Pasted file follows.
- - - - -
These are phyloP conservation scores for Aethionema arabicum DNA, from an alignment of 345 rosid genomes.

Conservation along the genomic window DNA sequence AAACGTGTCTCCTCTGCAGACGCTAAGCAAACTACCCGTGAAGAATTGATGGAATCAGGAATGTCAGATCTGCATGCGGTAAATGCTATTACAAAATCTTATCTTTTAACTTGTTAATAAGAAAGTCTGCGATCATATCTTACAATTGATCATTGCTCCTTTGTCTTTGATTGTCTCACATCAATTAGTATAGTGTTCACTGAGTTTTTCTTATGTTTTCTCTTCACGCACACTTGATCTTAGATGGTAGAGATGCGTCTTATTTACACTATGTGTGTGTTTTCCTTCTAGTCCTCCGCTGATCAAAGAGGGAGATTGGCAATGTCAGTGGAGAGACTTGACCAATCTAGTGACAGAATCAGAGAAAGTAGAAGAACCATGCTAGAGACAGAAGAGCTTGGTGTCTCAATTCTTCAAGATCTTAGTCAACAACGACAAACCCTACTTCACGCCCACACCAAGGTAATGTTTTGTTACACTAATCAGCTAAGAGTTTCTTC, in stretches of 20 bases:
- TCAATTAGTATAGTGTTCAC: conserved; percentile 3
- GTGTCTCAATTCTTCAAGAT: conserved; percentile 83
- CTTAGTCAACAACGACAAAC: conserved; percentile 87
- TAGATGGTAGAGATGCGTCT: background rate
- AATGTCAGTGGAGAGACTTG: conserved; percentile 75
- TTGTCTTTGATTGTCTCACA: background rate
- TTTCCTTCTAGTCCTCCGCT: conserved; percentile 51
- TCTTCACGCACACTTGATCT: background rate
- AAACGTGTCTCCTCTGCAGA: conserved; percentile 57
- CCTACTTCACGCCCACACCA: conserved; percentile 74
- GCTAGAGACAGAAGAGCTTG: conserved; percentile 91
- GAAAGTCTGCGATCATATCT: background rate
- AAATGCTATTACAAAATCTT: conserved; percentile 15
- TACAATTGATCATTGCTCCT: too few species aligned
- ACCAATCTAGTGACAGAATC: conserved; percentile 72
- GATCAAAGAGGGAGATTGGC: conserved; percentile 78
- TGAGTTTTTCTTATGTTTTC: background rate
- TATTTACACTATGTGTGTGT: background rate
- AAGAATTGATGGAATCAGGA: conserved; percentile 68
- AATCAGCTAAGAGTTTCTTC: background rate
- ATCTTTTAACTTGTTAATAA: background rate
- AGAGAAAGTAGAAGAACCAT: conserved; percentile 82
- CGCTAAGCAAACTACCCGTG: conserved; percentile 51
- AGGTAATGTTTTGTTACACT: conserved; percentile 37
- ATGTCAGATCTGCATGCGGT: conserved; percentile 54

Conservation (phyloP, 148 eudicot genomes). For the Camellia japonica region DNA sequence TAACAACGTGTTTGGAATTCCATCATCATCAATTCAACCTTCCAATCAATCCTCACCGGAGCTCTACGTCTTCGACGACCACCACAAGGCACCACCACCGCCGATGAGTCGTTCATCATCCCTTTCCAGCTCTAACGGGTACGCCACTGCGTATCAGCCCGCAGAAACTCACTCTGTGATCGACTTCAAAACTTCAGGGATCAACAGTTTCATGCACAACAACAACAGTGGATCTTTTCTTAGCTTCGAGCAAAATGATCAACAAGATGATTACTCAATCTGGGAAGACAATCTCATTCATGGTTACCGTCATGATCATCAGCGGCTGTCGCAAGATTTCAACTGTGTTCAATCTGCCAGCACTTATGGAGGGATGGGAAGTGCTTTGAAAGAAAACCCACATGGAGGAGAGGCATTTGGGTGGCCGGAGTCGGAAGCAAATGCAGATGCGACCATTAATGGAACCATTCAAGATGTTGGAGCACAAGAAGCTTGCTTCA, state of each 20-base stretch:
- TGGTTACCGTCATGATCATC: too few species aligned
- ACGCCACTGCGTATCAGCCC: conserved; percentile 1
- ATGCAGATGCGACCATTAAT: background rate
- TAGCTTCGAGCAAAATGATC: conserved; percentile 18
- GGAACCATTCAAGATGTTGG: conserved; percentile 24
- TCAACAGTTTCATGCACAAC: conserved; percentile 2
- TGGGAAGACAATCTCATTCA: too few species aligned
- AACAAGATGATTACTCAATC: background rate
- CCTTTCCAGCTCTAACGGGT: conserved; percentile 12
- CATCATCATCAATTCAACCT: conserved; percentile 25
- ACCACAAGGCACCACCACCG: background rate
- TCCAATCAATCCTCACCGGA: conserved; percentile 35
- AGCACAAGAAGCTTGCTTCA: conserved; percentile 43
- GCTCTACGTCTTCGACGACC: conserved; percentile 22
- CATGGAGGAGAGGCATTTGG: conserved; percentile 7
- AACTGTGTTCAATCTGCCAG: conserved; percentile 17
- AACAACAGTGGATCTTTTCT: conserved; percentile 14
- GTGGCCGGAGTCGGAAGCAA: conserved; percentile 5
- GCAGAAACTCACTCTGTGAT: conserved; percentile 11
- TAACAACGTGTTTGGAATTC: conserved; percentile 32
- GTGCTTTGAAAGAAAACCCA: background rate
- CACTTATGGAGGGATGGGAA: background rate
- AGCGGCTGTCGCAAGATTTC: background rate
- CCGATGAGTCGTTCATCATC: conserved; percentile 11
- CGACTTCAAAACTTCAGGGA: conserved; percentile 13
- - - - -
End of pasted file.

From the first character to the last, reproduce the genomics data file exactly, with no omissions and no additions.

These are phyloP conservation scores for Aethionema arabicum DNA, from an alignment of 345 rosid genomes.

Conservation along the genomic window DNA sequence AAACGTGTCTCCTCTGCAGACGCTAAGCAAACTACCCGTGAAGAATTGATGGAATCAGGAATGTCAGATCTGCATGCGGTAAATGCTATTACAAAATCTTATCTTTTAACTTGTTAATAAGAAAGTCTGCGATCATATCTTACAATTGATCATTGCTCCTTTGTCTTTGATTGTCTCACATCAATTAGTATAGTGTTCACTGAGTTTTTCTTATGTTTTCTCTTCACGCACACTTGATCTTAGATGGTAGAGATGCGTCTTATTTACACTATGTGTGTGTTTTCCTTCTAGTCCTCCGCTGATCAAAGAGGGAGATTGGCAATGTCAGTGGAGAGACTTGACCAATCTAGTGACAGAATCAGAGAAAGTAGAAGAACCATGCTAGAGACAGAAGAGCTTGGTGTCTCAATTCTTCAAGATCTTAGTCAACAACGACAAACCCTACTTCACGCCCACACCAAGGTAATGTTTTGTTACACTAATCAGCTAAGAGTTTCTTC, in stretches of 20 bases:
- TCAATTAGTATAGTGTTCAC: conserved; percentile 3
- GTGTCTCAATTCTTCAAGAT: conserved; percentile 83
- CTTAGTCAACAACGACAAAC: conserved; percentile 87
- TAGATGGTAGAGATGCGTCT: background rate
- AATGTCAGTGGAGAGACTTG: conserved; percentile 75
- TTGTCTTTGATTGTCTCACA: background rate
- TTTCCTTCTAGTCCTCCGCT: conserved; percentile 51
- TCTTCACGCACACTTGATCT: background rate
- AAACGTGTCTCCTCTGCAGA: conserved; percentile 57
- CCTACTTCACGCCCACACCA: conserved; percentile 74
- GCTAGAGACAGAAGAGCTTG: conserved; percentile 91
- GAAAGTCTGCGATCATATCT: background rate
- AAATGCTATTACAAAATCTT: conserved; percentile 15
- TACAATTGATCATTGCTCCT: too few species aligned
- ACCAATCTAGTGACAGAATC: conserved; percentile 72
- GATCAAAGAGGGAGATTGGC: conserved; percentile 78
- TGAGTTTTTCTTATGTTTTC: background rate
- TATTTACACTATGTGTGTGT: background rate
- AAGAATTGATGGAATCAGGA: conserved; percentile 68
- AATCAGCTAAGAGTTTCTTC: background rate
- ATCTTTTAACTTGTTAATAA: background rate
- AGAGAAAGTAGAAGAACCAT: conserved; percentile 82
- CGCTAAGCAAACTACCCGTG: conserved; percentile 51
- AGGTAATGTTTTGTTACACT: conserved; percentile 37
- ATGTCAGATCTGCATGCGGT: conserved; percentile 54

Conservation (phyloP, 148 eudicot genomes). For the Camellia japonica region DNA sequence TAACAACGTGTTTGGAATTCCATCATCATCAATTCAACCTTCCAATCAATCCTCACCGGAGCTCTACGTCTTCGACGACCACCACAAGGCACCACCACCGCCGATGAGTCGTTCATCATCCCTTTCCAGCTCTAACGGGTACGCCACTGCGTATCAGCCCGCAGAAACTCACTCTGTGATCGACTTCAAAACTTCAGGGATCAACAGTTTCATGCACAACAACAACAGTGGATCTTTTCTTAGCTTCGAGCAAAATGATCAACAAGATGATTACTCAATCTGGGAAGACAATCTCATTCATGGTTACCGTCATGATCATCAGCGGCTGTCGCAAGATTTCAACTGTGTTCAATCTGCCAGCACTTATGGAGGGATGGGAAGTGCTTTGAAAGAAAACCCACATGGAGGAGAGGCATTTGGGTGGCCGGAGTCGGAAGCAAATGCAGATGCGACCATTAATGGAACCATTCAAGATGTTGGAGCACAAGAAGCTTGCTTCA, state of each 20-base stretch:
- TGGTTACCGTCATGATCATC: too few species aligned
- ACGCCACTGCGTATCAGCCC: conserved; percentile 1
- ATGCAGATGCGACCATTAAT: background rate
- TAGCTTCGAGCAAAATGATC: conserved; percentile 18
- GGAACCATTCAAGATGTTGG: conserved; percentile 24
- TCAACAGTTTCATGCACAAC: conserved; percentile 2
- TGGGAAGACAATCTCATTCA: too few species aligned
- AACAAGATGATTACTCAATC: background rate
- CCTTTCCAGCTCTAACGGGT: conserved; percentile 12
- CATCATCATCAATTCAACCT: conserved; percentile 25
- ACCACAAGGCACCACCACCG: background rate
- TCCAATCAATCCTCACCGGA: conserved; percentile 35
- AGCACAAGAAGCTTGCTTCA: conserved; percentile 43
- GCTCTACGTCTTCGACGACC: conserved; percentile 22
- CATGGAGGAGAGGCATTTGG: conserved; percentile 7
- AACTGTGTTCAATCTGCCAG: conserved; percentile 17
- AACAACAGTGGATCTTTTCT: conserved; percentile 14
- GTGGCCGGAGTCGGAAGCAA: conserved; percentile 5
- GCAGAAACTCACTCTGTGAT: conserved; percentile 11
- TAACAACGTGTTTGGAATTC: conserved; percentile 32
- GTGCTTTGAAAGAAAACCCA: background rate
- CACTTATGGAGGGATGGGAA: background rate
- AGCGGCTGTCGCAAGATTTC: background rate
- CCGATGAGTCGTTCATCATC: conserved; percentile 11
- CGACTTCAAAACTTCAGGGA: conserved; percentile 13